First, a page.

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I will have alot of similar objects with similar parameters. Example of an object parameters would be something like :

name, boolean, number and list.

The name must be unique value among all the objects while values for boolean, number and list parameters must not.

I could store the data as list of dictionaries i guess. Like that:

list = [
  {'name':'a', 'bool':true, 'number':123, 'list':[1, 2, 3]},
  {'name':'b', 'bool':false, 'number':143, 'list':[1, 3, 5]},
  {'name':'c', 'bool':false, 'number':123, 'list':[1, 4, 5, 18]},
]

What would be the fastest way to check if the unique name exists in the list of dictionaries, before i create another dictionary in that list? Do i have to loop through the list and check what is the value of list[i][name]? What would be fastest and least memory conserving to hold and process that information, assuming, that different similar lists might be simultanously processed in different threads/tasks and that their size could be anywhere between 100 to 100 000 dictionaries per list. Should i store those lists in database instead of memory?

I understand that perhaps i should not be thinking about optimizing (storing the info and threads) before the project is working, so please, answer the unique name lookup question first :)

Thanks, Alan

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5 Answers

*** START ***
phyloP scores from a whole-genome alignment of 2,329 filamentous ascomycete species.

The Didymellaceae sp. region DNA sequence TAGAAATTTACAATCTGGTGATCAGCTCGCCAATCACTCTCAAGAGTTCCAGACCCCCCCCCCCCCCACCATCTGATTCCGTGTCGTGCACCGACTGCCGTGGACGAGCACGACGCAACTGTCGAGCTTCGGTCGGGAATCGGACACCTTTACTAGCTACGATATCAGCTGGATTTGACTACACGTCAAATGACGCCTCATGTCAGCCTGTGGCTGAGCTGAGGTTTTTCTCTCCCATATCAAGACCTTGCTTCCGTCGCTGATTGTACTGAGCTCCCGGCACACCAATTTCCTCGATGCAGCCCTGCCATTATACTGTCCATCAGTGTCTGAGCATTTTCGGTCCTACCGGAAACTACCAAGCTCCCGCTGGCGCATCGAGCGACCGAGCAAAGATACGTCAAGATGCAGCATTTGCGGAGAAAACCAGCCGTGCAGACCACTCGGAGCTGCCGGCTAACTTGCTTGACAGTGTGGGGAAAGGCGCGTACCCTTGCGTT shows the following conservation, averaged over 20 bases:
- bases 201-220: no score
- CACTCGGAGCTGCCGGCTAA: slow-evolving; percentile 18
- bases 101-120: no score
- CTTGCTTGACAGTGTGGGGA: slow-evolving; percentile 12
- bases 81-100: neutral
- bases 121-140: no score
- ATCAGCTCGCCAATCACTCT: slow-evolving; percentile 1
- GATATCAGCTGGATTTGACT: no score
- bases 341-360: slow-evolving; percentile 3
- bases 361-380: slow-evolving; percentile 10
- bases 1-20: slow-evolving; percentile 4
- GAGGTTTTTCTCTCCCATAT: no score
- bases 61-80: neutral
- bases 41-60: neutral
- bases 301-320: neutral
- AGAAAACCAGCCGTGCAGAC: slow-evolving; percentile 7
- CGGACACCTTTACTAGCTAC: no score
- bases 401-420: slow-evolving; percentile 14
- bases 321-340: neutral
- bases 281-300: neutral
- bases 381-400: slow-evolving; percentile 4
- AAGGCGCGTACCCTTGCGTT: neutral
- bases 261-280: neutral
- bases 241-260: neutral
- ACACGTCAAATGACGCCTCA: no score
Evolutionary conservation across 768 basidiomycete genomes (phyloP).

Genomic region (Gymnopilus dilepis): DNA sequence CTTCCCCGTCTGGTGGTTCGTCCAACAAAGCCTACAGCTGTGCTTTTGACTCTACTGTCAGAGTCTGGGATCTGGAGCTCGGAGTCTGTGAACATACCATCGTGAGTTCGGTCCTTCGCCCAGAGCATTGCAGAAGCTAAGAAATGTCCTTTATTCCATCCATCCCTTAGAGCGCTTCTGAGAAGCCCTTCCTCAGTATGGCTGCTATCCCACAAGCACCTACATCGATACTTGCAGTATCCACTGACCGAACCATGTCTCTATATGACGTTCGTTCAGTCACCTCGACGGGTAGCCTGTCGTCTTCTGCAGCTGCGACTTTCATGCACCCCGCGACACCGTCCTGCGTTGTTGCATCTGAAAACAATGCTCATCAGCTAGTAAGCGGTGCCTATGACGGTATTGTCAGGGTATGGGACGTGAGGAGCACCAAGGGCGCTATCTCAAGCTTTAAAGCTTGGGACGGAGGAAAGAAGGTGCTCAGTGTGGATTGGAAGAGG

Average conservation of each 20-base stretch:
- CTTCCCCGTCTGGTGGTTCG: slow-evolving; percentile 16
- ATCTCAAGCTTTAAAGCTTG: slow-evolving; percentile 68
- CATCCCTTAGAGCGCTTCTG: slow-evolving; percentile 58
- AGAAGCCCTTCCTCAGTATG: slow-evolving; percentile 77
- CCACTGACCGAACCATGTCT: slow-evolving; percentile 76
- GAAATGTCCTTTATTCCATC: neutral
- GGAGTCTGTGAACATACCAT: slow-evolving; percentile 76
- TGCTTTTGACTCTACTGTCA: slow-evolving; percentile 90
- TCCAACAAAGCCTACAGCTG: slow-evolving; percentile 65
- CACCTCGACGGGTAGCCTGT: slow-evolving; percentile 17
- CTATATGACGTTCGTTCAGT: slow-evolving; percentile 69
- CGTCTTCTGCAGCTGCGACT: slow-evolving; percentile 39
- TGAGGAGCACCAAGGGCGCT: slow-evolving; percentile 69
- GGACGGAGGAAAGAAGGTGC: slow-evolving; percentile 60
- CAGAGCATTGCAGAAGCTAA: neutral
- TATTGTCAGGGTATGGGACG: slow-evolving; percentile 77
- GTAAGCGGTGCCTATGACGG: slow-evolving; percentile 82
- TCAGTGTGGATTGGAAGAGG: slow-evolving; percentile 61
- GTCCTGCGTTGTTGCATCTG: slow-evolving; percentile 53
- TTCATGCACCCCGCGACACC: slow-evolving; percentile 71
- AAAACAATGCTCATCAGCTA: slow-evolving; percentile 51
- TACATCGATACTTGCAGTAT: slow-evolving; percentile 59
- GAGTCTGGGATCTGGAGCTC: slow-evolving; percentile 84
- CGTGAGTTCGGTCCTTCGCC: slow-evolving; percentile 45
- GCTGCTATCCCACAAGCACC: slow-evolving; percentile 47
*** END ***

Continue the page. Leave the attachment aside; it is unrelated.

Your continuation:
up vote 6 down vote accepted

If the name is the actual (unique) identifier of each inner data, you could just use a dictionary for the outer data as well:

data = {
  'a' : { 'bool':true, 'number':123, 'list':[1, 2, 3] },
  'b' : { 'bool':false, 'number':143, 'list':[1, 3, 5] },
  'c' : { 'bool':false, 'number':123, 'list':[1, 4, 5, 18] },
}

Then you could easily check if the key exists or not.

Btw. don't name your variables list or dict as that will overwrite the built-in objects.

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+1 to using the dictionaries, although if your internal data ({ 'bool':true, 'number':123, 'list':[1, 2, 3] }) is always the same in the same order, I would use a list to make it less storage-intensive. so data = {'a' : [true, 123, [1,2,3]], 'b' : [false, 143, [1,3,5]] }. Either way, I agree that the easiest way to check would just be if potential_new_key in data: #do stuff –  nearlymonolith Sep 28 '10 at 21:04
    
Awesome! thanks! Didnt read python docs as closely as i could i guess :) –  Odif Yltsaeb Sep 29 '10 at 6:37
    
Oh and of course i will not use variables like list or dict or boolean. I used them here just to give you some idea what kind of data i plan to store. –  Odif Yltsaeb Sep 29 '10 at 6:46
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once you come around to using a dict instead of a list, the fastest way to perform the check that you want is:

if 'newkey' not in items:
    # create a new record

since you want to be able to access these records from multiple threads, I would keep a collection of locks. BTW, this is the sort of thing that you design in the beginning as it's part of the application design and not an optimization.

class DictLock(dict):
    def __init__(self):
        self._lock = threading.Lock()

    def __getitem__(self, key):
        # lock to prevent two threads trying to create the same